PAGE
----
The world’s largest electronics chain said its board learned of concerns about CEO Brian Dunn that were “unrelated to the company’s operations or financial controls, and an audit committee investigation was initiated.”
Dunn — who joined Best Buy in 1985 as a sales associate before working his way up to CEO less than three years ago — resigned before the investigation was completed, a spokeswoman told the Minneapolis Star Tribune yesterday.
Best Buy officials declined to comment further on the probe, and Dunn couldn’t be reached for comment.
In reaction to today’s news, Best Buy shares fell to a new 52-week low of $21.21 before recovering slightly to close at $21.32, down 5.9 percent.
Dunn stepped down just weeks after he announced a turnaround plan for the company’s big-box stores that some critics said was too little, too late.
In addition to a rising threat from Amazon, critics say Best Buy has been hit by increased competition with Apple.
Last month, after reporting a $1.7 billion quarterly loss, Dunn had proposed closing 50 of the company’s 1,100 stores and accelerating the rollout of smaller-format locations geared toward sales of mobile gadgets.
But the company has been under pressure from investors who are seeking more radical change. Rather than continued growth, some analysts say Best Buy should focus more on wringing profit from the stores it already has.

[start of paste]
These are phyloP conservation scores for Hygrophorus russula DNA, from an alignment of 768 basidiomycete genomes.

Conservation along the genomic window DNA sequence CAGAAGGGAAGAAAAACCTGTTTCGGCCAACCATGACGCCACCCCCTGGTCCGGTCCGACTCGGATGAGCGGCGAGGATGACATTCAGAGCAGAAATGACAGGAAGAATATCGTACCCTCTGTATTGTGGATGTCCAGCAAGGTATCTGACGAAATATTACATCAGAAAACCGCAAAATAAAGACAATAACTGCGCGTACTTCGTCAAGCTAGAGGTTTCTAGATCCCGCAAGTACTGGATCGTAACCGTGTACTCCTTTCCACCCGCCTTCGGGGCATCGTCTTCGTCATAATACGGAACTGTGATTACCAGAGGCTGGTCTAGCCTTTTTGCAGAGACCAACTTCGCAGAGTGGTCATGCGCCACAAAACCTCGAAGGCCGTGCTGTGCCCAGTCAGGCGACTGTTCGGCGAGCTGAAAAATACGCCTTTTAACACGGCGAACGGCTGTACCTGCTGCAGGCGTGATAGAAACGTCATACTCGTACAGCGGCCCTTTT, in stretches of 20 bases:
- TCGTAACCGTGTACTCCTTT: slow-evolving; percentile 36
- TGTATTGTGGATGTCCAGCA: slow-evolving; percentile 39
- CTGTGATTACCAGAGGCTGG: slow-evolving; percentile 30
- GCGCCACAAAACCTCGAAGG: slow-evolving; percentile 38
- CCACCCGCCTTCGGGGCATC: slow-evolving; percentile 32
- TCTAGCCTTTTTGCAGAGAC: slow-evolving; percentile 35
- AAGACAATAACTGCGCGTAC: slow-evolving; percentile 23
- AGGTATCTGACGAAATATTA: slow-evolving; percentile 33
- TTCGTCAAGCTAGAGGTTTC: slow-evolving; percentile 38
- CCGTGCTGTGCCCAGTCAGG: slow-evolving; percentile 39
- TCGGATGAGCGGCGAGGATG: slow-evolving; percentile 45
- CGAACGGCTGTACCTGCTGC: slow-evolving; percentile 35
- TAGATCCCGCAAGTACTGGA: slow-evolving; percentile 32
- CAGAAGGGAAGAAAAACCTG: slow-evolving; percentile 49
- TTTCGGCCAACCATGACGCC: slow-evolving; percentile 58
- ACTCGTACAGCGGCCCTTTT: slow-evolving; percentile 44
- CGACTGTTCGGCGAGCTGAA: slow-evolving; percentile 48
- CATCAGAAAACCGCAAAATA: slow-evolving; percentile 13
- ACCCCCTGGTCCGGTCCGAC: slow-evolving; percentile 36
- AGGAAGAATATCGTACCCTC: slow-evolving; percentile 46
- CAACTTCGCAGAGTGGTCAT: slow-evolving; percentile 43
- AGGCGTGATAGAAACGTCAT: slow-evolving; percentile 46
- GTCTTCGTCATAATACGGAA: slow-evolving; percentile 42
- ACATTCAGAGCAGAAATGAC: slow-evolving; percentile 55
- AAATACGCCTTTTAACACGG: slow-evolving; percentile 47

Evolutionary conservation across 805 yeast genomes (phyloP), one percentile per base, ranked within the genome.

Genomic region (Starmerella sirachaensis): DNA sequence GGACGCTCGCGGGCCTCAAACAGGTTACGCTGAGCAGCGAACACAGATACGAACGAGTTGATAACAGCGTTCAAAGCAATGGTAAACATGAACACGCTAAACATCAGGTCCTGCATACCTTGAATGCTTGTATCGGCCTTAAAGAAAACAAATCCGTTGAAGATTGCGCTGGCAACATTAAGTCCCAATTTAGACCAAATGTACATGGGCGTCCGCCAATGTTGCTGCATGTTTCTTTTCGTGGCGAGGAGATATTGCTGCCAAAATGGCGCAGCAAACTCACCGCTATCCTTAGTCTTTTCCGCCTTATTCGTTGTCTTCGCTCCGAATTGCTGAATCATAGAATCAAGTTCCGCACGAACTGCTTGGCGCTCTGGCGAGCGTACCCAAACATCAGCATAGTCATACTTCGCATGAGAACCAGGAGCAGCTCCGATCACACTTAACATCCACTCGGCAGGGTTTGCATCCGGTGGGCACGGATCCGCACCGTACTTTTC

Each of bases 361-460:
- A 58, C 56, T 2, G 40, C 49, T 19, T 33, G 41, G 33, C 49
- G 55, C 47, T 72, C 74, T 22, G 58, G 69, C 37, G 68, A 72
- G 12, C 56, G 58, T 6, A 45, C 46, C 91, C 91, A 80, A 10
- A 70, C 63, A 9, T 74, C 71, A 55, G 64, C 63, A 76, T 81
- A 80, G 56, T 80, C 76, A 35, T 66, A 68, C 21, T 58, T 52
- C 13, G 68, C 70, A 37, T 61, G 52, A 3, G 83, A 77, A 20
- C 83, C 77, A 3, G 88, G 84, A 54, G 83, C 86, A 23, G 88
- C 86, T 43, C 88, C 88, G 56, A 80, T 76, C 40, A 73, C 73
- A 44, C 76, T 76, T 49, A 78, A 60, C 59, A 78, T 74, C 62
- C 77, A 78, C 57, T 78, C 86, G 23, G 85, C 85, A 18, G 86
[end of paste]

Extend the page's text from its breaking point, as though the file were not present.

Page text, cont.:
“We would like to see a greater emphasis on . . . value as opposed to continued growth,” Barclays analyst Alan Rifkin said in a note to clients yesterday. “We would like to see dividend increases and greater focus on payout ratios.”
Dunn admitted in a January blog post it was “fair criticism” that the company had been too slow to react to the Amazon threat.
At the time, Best Buy disclosed its sales had declined in December after a well-publicized screw-up by the chain’s own Web operation.
The episode, in which BestBuy.com canceled Christmas orders that had been made weeks earlier because of botched inventory management, was “our fault” and “not representative of how we EVER want to treat our customers,” Dunn wrote.
Board member G. Mike Mikan will serve as interim CEO until a replacement is found.